Considerable debate concerning the apparent association of low serum cholesterol levels with enhanced noncardiovascular disease mortality has been aired in both scientific and lay publications within the past year. This debate has resulted in some medical experts calling for a moratorium on efforts to reduce serum cholesterol, particularly with drugs, and for a more conservative approach to screening and modifying cholesterol levels for the primary prevention of coronary heart disease (CHD). Observational studies, including the Framingham Heart Study, the Multiple Risk Factor Intervention Trial, the Whitehall Study, and the International Collaborative Group, have not substantiated a cause and effect relationship between “naturally” occurring low serum cholesterol and noncardiovascular disease mortality, such as cancer. Intervention trials designed to lower high serum cholesterol levels by diet and drugs have also not been conclusively shown to produce excess harm that offsets the benefit of reduced CHD events. Several primary and secondary CHD prevention trials, with sufficient numbers of subjects to provide the statistical power to detect potential detrimental effects of lowering cholesterol levels, are currently in progress and will be very helpful in resolving the concern about noncardiovascular disease mortality.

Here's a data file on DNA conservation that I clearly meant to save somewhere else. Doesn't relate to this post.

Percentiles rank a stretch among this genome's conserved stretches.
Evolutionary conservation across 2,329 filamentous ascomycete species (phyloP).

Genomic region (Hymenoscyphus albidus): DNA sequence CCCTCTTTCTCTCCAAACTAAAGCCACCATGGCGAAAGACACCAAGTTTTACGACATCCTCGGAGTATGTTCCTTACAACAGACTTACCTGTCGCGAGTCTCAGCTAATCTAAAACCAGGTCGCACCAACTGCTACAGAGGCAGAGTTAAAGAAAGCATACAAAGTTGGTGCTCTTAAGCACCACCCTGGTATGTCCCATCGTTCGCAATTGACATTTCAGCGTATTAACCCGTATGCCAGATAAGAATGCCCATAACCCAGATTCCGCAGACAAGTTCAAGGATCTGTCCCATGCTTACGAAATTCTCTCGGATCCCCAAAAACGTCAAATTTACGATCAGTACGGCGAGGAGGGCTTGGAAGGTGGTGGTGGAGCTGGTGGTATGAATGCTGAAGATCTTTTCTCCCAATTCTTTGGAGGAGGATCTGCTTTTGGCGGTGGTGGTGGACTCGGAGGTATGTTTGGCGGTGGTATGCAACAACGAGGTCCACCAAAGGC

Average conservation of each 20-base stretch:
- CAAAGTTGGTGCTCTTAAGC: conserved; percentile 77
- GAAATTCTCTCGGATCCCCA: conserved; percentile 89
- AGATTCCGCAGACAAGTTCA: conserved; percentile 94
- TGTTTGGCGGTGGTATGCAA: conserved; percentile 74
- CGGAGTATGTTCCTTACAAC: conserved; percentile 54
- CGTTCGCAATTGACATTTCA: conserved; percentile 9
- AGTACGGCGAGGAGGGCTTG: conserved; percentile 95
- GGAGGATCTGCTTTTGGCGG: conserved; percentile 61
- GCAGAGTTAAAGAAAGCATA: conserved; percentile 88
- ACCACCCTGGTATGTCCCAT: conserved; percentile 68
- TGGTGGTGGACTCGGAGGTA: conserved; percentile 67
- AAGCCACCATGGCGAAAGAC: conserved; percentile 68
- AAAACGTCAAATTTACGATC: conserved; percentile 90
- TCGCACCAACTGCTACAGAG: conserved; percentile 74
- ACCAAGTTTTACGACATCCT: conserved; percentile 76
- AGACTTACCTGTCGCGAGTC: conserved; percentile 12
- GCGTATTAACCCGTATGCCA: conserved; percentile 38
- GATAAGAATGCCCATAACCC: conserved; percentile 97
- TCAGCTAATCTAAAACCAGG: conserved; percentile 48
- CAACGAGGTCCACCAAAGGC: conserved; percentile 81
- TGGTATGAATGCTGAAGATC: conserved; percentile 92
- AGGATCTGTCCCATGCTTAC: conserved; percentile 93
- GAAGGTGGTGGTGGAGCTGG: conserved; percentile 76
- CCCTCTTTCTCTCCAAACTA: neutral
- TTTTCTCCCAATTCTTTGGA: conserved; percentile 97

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Jones, P.H. Low serum cholesterol increases the risk of noncardiovascular events: An antagonist viewpoint. Cardiovasc Drug Ther 8, 871–874 (1994). https://doi.org/10.1007/BF00877406
- low cholesterol
- noncardiovascular mortality